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Fact check: Tax burden and police numbers

Round up of claims from the campaign trail checked by Full Fact, including claims made during the Sky News ‘Battle For Number 10’ programme.

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Metropolitan Police recruits in uniform saluting in white gloves

This summary of claims from the campaign trail has been compiled by Full Fact, the UK’s largest fact checking organisation working to find, expose and counter the harms of bad information, as part of the PA news agency’s Election Check 24.

Tax burden

Appearing on Sky News’s ‘The Battle For Number 10’ on Wednesday evening, Labour leader Sir Keir Starmer made a claim we’ve heard throughout the general election campaign – that the “tax burden” is the highest for 70 years.

And Labour’s manifesto, launched Thursday, made a similar claim, saying: “The Conservatives have raised the tax burden to a 70-year high.”

It’s true that in the 2022/23 financial year the so-called ‘tax burden’ – which refers to tax revenues as a percentage of gross domestic product (GDP) – was at the highest level since 1949, at 36.3%.

In 2023/24 it fell slightly, to 36.1%. But prior to the election, the Office for Budget Responsibility, on whose figures Labour have based similar claims previously, forecast that the tax burden will increase over each of the next five years, reaching 37.1% in 2028/29. That would be the second highest level on record, behind only 1948.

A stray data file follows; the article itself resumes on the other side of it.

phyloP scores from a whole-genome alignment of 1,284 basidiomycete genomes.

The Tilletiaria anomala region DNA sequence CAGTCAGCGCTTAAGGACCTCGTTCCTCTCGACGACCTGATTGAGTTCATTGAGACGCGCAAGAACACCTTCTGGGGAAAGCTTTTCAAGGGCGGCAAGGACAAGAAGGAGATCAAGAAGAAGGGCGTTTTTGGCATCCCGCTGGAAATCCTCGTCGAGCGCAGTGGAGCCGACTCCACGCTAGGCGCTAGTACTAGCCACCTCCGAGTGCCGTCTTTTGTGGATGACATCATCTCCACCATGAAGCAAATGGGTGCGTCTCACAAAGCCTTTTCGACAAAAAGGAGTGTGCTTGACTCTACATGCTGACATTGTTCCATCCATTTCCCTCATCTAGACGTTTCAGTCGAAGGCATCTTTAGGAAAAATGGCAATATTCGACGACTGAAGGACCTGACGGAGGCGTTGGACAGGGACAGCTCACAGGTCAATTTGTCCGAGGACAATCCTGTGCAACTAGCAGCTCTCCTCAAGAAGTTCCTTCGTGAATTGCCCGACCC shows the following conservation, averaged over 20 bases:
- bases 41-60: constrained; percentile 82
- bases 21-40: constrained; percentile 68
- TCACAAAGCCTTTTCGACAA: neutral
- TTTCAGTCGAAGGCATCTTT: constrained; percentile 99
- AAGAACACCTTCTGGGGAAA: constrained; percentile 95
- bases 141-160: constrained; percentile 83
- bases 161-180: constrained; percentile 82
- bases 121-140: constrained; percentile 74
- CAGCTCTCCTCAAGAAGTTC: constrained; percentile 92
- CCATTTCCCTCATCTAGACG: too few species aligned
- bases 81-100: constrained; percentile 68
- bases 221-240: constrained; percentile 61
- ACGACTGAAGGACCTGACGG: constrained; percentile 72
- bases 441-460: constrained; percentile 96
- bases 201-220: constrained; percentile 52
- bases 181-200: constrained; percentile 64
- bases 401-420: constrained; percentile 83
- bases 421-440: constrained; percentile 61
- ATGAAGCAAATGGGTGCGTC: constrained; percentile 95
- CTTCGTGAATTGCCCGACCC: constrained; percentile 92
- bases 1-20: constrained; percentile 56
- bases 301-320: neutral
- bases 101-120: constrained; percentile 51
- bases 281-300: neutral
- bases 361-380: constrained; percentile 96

Police numbers

Also speaking on ‘The Battle For Number 10’, the Prime Minister and Conservative leader Rishi Sunak claimed that police numbers are at a “record high”.

That’s not quite what the latest published data shows, though earlier last year the number of police officers in England and Wales was the highest since comparable records began in 2003.

The number of full-time-equivalent police officers in England and Wales peaked at 147,430 in March 2023, but fell slightly to 147,098 in September 2023. There was a similar small drop in headcount, from 149,566 in March 2023 to 149,164 in September 2023.

Home insulation

At the launch event for the Green Party’s manifesto on Wednesday, the party’s co-leader Carla Denyer said the UK’s energy bills are “still sky-high because we have the worst insulated homes in Europe”. The online version of the manifesto included a similar claim, saying: “Our energy bills are far too high because we have the worst-insulated homes in Europe.”

It’s true that poorer home insulation in the UK (especially relative to the rest of Europe) has contributed to high energy bills here. But that’s not the only factor – the large rise in bills in 2022 and 2023 was driven by increased demand for oil and gas following the end of lockdown and by the high cost of gas after Russia invaded Ukraine.

Domestic energy prices have come down more recently, although UK energy bills remain higher than they did prior to the invasion.

Election Check 24

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